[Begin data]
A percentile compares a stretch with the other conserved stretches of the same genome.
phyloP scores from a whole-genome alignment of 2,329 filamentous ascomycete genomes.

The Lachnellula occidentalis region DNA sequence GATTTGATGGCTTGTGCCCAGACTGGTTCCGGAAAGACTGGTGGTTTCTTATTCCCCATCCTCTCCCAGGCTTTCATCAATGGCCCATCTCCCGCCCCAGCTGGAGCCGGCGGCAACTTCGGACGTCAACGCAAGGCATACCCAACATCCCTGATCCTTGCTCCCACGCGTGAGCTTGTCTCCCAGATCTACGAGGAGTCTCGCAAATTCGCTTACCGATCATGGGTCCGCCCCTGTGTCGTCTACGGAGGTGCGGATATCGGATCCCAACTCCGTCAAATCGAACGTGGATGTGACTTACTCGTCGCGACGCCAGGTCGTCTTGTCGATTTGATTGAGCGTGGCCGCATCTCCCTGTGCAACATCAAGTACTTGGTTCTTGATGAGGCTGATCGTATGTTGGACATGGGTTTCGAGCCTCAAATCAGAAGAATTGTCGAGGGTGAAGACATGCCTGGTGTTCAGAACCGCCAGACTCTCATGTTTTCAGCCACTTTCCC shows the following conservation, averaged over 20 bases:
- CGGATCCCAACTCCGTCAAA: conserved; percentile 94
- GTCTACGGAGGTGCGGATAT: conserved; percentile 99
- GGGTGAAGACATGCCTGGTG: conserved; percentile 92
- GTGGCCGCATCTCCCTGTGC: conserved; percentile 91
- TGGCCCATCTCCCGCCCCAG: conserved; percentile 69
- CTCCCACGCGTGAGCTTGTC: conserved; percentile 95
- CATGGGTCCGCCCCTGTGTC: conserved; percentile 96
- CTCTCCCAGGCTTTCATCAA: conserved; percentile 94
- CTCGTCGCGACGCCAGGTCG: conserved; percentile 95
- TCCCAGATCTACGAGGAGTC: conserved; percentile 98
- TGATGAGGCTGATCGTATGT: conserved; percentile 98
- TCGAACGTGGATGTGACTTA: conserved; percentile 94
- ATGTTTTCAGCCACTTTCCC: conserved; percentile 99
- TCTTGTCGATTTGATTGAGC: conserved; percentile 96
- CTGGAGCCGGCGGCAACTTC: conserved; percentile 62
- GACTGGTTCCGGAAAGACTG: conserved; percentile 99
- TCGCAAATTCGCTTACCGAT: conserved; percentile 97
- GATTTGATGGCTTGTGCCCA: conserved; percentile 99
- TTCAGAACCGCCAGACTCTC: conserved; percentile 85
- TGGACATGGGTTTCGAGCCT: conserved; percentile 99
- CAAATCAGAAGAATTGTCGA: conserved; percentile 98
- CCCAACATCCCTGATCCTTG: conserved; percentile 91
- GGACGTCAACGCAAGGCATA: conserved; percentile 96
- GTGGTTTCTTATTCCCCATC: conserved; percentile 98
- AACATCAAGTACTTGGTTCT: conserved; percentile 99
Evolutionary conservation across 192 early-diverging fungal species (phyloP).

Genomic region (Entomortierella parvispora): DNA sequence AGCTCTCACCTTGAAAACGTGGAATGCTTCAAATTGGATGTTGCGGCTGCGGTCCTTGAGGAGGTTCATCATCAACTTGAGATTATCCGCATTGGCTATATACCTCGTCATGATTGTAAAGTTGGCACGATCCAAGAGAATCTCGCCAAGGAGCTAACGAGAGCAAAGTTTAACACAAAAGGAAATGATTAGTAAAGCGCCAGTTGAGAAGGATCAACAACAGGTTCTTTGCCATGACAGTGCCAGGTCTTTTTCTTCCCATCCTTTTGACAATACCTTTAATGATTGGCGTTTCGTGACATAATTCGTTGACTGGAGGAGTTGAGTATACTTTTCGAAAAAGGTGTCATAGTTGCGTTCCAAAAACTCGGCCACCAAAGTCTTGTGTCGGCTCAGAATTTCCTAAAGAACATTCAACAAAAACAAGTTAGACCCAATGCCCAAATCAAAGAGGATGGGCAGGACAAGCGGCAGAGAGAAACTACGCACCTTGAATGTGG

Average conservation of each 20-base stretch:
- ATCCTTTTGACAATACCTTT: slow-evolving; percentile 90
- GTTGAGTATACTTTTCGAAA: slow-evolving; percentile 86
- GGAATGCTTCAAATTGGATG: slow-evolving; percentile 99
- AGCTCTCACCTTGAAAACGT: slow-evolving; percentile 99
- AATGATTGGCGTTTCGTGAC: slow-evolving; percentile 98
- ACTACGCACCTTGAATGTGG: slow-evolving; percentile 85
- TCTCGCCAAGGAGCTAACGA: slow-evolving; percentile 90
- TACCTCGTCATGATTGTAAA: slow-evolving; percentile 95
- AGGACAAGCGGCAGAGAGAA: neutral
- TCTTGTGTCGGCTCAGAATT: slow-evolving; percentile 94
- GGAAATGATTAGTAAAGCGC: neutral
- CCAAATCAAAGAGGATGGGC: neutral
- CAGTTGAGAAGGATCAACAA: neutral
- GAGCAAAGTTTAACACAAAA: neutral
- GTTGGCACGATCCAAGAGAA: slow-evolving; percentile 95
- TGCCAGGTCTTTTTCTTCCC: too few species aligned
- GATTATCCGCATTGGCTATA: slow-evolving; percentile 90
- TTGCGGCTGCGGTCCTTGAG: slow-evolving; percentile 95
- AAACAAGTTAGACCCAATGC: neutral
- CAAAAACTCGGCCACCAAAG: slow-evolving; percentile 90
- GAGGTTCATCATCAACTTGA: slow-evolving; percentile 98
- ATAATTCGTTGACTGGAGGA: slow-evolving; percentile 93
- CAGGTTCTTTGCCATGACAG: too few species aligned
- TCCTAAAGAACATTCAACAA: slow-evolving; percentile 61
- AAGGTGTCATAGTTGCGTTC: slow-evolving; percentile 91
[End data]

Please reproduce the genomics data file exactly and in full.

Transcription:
A percentile compares a stretch with the other conserved stretches of the same genome.
phyloP scores from a whole-genome alignment of 2,329 filamentous ascomycete genomes.

The Lachnellula occidentalis region DNA sequence GATTTGATGGCTTGTGCCCAGACTGGTTCCGGAAAGACTGGTGGTTTCTTATTCCCCATCCTCTCCCAGGCTTTCATCAATGGCCCATCTCCCGCCCCAGCTGGAGCCGGCGGCAACTTCGGACGTCAACGCAAGGCATACCCAACATCCCTGATCCTTGCTCCCACGCGTGAGCTTGTCTCCCAGATCTACGAGGAGTCTCGCAAATTCGCTTACCGATCATGGGTCCGCCCCTGTGTCGTCTACGGAGGTGCGGATATCGGATCCCAACTCCGTCAAATCGAACGTGGATGTGACTTACTCGTCGCGACGCCAGGTCGTCTTGTCGATTTGATTGAGCGTGGCCGCATCTCCCTGTGCAACATCAAGTACTTGGTTCTTGATGAGGCTGATCGTATGTTGGACATGGGTTTCGAGCCTCAAATCAGAAGAATTGTCGAGGGTGAAGACATGCCTGGTGTTCAGAACCGCCAGACTCTCATGTTTTCAGCCACTTTCCC shows the following conservation, averaged over 20 bases:
- CGGATCCCAACTCCGTCAAA: conserved; percentile 94
- GTCTACGGAGGTGCGGATAT: conserved; percentile 99
- GGGTGAAGACATGCCTGGTG: conserved; percentile 92
- GTGGCCGCATCTCCCTGTGC: conserved; percentile 91
- TGGCCCATCTCCCGCCCCAG: conserved; percentile 69
- CTCCCACGCGTGAGCTTGTC: conserved; percentile 95
- CATGGGTCCGCCCCTGTGTC: conserved; percentile 96
- CTCTCCCAGGCTTTCATCAA: conserved; percentile 94
- CTCGTCGCGACGCCAGGTCG: conserved; percentile 95
- TCCCAGATCTACGAGGAGTC: conserved; percentile 98
- TGATGAGGCTGATCGTATGT: conserved; percentile 98
- TCGAACGTGGATGTGACTTA: conserved; percentile 94
- ATGTTTTCAGCCACTTTCCC: conserved; percentile 99
- TCTTGTCGATTTGATTGAGC: conserved; percentile 96
- CTGGAGCCGGCGGCAACTTC: conserved; percentile 62
- GACTGGTTCCGGAAAGACTG: conserved; percentile 99
- TCGCAAATTCGCTTACCGAT: conserved; percentile 97
- GATTTGATGGCTTGTGCCCA: conserved; percentile 99
- TTCAGAACCGCCAGACTCTC: conserved; percentile 85
- TGGACATGGGTTTCGAGCCT: conserved; percentile 99
- CAAATCAGAAGAATTGTCGA: conserved; percentile 98
- CCCAACATCCCTGATCCTTG: conserved; percentile 91
- GGACGTCAACGCAAGGCATA: conserved; percentile 96
- GTGGTTTCTTATTCCCCATC: conserved; percentile 98
- AACATCAAGTACTTGGTTCT: conserved; percentile 99
Evolutionary conservation across 192 early-diverging fungal species (phyloP).

Genomic region (Entomortierella parvispora): DNA sequence AGCTCTCACCTTGAAAACGTGGAATGCTTCAAATTGGATGTTGCGGCTGCGGTCCTTGAGGAGGTTCATCATCAACTTGAGATTATCCGCATTGGCTATATACCTCGTCATGATTGTAAAGTTGGCACGATCCAAGAGAATCTCGCCAAGGAGCTAACGAGAGCAAAGTTTAACACAAAAGGAAATGATTAGTAAAGCGCCAGTTGAGAAGGATCAACAACAGGTTCTTTGCCATGACAGTGCCAGGTCTTTTTCTTCCCATCCTTTTGACAATACCTTTAATGATTGGCGTTTCGTGACATAATTCGTTGACTGGAGGAGTTGAGTATACTTTTCGAAAAAGGTGTCATAGTTGCGTTCCAAAAACTCGGCCACCAAAGTCTTGTGTCGGCTCAGAATTTCCTAAAGAACATTCAACAAAAACAAGTTAGACCCAATGCCCAAATCAAAGAGGATGGGCAGGACAAGCGGCAGAGAGAAACTACGCACCTTGAATGTGG

Average conservation of each 20-base stretch:
- ATCCTTTTGACAATACCTTT: slow-evolving; percentile 90
- GTTGAGTATACTTTTCGAAA: slow-evolving; percentile 86
- GGAATGCTTCAAATTGGATG: slow-evolving; percentile 99
- AGCTCTCACCTTGAAAACGT: slow-evolving; percentile 99
- AATGATTGGCGTTTCGTGAC: slow-evolving; percentile 98
- ACTACGCACCTTGAATGTGG: slow-evolving; percentile 85
- TCTCGCCAAGGAGCTAACGA: slow-evolving; percentile 90
- TACCTCGTCATGATTGTAAA: slow-evolving; percentile 95
- AGGACAAGCGGCAGAGAGAA: neutral
- TCTTGTGTCGGCTCAGAATT: slow-evolving; percentile 94
- GGAAATGATTAGTAAAGCGC: neutral
- CCAAATCAAAGAGGATGGGC: neutral
- CAGTTGAGAAGGATCAACAA: neutral
- GAGCAAAGTTTAACACAAAA: neutral
- GTTGGCACGATCCAAGAGAA: slow-evolving; percentile 95
- TGCCAGGTCTTTTTCTTCCC: too few species aligned
- GATTATCCGCATTGGCTATA: slow-evolving; percentile 90
- TTGCGGCTGCGGTCCTTGAG: slow-evolving; percentile 95
- AAACAAGTTAGACCCAATGC: neutral
- CAAAAACTCGGCCACCAAAG: slow-evolving; percentile 90
- GAGGTTCATCATCAACTTGA: slow-evolving; percentile 98
- ATAATTCGTTGACTGGAGGA: slow-evolving; percentile 93
- CAGGTTCTTTGCCATGACAG: too few species aligned
- TCCTAAAGAACATTCAACAA: slow-evolving; percentile 61
- AAGGTGTCATAGTTGCGTTC: slow-evolving; percentile 91